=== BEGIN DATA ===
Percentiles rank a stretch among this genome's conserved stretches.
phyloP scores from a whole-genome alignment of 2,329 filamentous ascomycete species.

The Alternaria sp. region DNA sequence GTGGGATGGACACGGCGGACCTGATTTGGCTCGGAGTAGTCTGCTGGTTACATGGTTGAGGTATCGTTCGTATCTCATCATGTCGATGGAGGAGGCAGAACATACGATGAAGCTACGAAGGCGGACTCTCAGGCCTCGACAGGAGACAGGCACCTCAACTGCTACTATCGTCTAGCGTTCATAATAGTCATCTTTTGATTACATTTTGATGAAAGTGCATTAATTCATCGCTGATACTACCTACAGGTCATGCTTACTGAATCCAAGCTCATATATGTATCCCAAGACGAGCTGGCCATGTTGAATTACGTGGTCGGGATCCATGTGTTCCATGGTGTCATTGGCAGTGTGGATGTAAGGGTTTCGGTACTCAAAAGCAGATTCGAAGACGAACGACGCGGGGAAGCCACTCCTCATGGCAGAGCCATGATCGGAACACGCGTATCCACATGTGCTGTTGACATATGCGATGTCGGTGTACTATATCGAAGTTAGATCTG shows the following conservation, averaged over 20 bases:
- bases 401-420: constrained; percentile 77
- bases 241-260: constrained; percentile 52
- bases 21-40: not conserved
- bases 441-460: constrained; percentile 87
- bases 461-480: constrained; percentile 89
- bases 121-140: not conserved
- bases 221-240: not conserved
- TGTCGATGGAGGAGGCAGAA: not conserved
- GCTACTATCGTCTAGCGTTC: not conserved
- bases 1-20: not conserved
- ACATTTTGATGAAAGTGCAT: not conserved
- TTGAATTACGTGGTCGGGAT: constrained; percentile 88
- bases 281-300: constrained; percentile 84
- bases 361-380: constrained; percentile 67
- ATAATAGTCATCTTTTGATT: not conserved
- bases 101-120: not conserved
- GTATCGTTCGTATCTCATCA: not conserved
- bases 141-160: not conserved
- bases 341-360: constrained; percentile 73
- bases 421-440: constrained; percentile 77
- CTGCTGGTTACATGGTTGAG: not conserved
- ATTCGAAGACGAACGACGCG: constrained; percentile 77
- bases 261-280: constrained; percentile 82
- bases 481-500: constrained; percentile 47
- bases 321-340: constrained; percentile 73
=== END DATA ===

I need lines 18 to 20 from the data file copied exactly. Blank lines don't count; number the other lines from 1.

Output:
- ATAATAGTCATCTTTTGATT: not conserved
- bases 101-120: not conserved
- GTATCGTTCGTATCTCATCA: not conserved